The international community has recognized that the United Nations is “best suited” to tackle the pressing issue of climate change, and must step up cooperation across the system to meet the challenge, according to a new report made public today.
“The United Nations needs to be more than merely the sum of its parts,” Secretary-General Ban Ki-moon writes in the report. “The challenge is to develop and implement effectively integrated economic, trade, social and environmental policies on mitigating and adapting to climate change.”
The report was prepared in response to a General Assembly resolution, ahead of its upcoming debate on 11-12 February, requesting a comprehensive overview of the UN’s activities pertaining to climate change.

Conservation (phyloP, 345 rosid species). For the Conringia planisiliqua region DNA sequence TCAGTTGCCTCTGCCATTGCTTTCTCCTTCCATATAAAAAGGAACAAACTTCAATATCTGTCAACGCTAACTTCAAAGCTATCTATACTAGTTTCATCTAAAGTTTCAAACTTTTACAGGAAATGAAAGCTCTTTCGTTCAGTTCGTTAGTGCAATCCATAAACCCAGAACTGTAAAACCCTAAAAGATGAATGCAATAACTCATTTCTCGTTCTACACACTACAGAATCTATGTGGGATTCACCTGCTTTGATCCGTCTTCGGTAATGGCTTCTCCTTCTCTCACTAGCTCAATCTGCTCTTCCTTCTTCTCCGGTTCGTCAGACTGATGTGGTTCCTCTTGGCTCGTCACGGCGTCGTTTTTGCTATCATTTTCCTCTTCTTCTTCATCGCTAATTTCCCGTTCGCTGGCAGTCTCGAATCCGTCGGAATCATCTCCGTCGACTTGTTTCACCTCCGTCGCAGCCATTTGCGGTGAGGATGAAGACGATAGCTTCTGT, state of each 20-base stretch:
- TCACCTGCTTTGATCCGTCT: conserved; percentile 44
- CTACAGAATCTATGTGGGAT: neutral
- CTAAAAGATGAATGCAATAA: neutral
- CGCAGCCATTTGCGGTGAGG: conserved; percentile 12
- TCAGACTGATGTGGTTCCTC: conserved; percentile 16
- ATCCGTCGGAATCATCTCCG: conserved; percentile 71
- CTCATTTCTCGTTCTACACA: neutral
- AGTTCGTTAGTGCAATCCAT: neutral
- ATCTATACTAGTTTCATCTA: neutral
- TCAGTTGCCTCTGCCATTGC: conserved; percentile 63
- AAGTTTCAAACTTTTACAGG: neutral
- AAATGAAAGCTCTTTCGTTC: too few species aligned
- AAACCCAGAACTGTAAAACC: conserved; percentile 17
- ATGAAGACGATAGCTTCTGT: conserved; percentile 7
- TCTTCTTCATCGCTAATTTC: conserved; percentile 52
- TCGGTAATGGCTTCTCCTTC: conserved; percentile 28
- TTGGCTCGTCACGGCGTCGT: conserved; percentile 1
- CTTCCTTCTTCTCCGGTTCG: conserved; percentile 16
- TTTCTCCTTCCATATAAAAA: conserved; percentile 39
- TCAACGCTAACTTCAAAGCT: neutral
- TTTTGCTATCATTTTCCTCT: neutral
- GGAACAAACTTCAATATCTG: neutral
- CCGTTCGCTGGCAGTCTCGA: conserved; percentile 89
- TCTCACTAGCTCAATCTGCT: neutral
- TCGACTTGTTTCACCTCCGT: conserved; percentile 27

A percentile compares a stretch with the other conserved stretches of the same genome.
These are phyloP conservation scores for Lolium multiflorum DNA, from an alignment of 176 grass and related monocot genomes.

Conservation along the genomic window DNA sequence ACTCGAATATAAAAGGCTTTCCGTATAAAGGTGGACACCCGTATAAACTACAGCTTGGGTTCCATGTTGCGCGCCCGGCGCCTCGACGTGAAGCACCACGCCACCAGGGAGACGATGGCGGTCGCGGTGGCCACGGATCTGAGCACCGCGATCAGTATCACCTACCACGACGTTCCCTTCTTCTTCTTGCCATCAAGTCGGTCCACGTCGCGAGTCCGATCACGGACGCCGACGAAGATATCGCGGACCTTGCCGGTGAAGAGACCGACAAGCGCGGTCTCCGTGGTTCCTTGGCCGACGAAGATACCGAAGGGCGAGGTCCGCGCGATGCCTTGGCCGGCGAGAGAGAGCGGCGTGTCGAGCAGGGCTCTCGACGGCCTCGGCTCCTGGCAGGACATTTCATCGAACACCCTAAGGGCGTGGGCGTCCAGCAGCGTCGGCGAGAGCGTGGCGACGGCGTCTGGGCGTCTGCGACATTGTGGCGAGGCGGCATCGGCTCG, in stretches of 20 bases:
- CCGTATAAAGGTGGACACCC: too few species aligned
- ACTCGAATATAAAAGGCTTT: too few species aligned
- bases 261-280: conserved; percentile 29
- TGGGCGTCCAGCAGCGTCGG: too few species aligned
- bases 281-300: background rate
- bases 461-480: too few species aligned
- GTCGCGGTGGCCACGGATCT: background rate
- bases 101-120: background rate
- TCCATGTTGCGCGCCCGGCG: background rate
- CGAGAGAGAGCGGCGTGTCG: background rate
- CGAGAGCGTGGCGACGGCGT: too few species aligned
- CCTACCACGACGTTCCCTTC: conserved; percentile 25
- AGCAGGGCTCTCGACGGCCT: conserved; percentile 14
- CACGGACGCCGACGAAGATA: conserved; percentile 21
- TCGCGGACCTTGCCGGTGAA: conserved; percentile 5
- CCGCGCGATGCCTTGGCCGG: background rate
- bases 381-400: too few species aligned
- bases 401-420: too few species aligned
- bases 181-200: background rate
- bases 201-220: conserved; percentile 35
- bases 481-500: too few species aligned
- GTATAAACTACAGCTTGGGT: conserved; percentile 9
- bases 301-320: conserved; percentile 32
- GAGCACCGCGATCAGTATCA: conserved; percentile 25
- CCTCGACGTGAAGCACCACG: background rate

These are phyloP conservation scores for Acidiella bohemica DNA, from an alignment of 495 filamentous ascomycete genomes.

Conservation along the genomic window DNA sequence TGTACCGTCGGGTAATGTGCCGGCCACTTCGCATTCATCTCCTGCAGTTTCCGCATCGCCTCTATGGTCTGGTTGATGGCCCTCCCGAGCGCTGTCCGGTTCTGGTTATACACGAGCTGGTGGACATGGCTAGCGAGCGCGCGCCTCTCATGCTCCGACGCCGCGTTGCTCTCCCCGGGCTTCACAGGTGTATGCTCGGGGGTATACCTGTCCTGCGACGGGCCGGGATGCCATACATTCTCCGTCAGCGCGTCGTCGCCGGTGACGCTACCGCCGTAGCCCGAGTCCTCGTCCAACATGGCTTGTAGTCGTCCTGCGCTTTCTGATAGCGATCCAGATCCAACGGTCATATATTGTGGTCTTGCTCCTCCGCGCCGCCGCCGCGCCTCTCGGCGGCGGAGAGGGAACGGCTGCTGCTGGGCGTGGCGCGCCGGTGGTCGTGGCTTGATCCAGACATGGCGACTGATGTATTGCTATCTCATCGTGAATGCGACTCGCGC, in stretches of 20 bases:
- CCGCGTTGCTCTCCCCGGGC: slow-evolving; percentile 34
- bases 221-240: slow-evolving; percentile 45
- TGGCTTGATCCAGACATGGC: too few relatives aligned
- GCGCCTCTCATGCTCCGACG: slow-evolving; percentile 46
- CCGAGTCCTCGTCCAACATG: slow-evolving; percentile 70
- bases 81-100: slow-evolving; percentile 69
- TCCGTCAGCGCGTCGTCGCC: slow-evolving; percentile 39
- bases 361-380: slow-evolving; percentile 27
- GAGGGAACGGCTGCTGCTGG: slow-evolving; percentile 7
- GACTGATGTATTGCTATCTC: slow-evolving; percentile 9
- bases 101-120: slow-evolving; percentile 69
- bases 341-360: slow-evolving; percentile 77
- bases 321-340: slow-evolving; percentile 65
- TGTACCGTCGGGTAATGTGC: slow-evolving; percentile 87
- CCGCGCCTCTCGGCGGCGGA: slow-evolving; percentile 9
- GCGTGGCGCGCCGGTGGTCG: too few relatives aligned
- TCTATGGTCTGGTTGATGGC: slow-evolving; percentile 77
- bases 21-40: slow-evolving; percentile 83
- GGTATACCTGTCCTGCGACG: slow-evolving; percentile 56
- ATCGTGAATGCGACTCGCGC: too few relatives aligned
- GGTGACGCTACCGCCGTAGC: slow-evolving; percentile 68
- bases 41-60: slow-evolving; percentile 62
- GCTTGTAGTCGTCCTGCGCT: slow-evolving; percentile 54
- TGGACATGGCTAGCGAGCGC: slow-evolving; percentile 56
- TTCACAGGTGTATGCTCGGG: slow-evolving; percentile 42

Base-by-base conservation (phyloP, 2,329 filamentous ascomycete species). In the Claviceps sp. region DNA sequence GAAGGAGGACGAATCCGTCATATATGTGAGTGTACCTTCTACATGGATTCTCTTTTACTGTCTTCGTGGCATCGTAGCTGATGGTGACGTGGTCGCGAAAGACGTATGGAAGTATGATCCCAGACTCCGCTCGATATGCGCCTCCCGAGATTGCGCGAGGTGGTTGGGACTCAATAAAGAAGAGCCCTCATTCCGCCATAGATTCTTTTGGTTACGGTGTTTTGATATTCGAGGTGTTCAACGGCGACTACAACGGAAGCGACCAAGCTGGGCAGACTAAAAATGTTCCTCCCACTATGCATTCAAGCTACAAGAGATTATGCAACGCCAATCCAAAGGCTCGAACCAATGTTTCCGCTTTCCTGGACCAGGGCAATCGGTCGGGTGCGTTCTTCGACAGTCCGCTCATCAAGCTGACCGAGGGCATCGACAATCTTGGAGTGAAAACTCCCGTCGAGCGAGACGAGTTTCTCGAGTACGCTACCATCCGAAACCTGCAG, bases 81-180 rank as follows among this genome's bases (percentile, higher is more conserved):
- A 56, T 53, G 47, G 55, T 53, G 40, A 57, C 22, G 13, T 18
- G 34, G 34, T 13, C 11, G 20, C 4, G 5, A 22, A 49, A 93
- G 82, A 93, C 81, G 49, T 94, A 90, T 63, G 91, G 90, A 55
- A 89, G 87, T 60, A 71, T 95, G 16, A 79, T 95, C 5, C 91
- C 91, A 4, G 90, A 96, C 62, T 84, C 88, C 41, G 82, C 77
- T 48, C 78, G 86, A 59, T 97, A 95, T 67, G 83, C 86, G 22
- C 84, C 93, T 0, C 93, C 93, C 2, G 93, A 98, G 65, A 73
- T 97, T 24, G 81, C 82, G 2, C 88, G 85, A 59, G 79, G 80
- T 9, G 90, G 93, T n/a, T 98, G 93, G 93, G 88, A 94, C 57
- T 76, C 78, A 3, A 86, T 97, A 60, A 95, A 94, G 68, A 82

Last December, the landmark UN Climate Change Conference in Indonesia ended with 187 countries agreeing to launch a two-year process of formal negotiations on a successor pact to the Kyoto Protocol, which expires in 2012, on greenhouse gas emissions.
Now, the UN must “deliver as one” by “providing a neutral negotiating forum, establishing trust and galvanizing high-level political support,” the report states.
It also points out that some $15-20 trillion may be needed over the next quarter century to achieve sustainable energy, and the UN can provide assistance by helping countries make decisions based on sound scientific and technical data.
The newly released report also stresses the need to make the UN itself climate-neutral. To this end, Mr. Ban has tasked the Environmental Management Group, under the leadership of the Executive Director of the UN Environment Programme (UNEP), to find the necessary approaches to make the world body “more climate-friendly and environmentally sustainable.”
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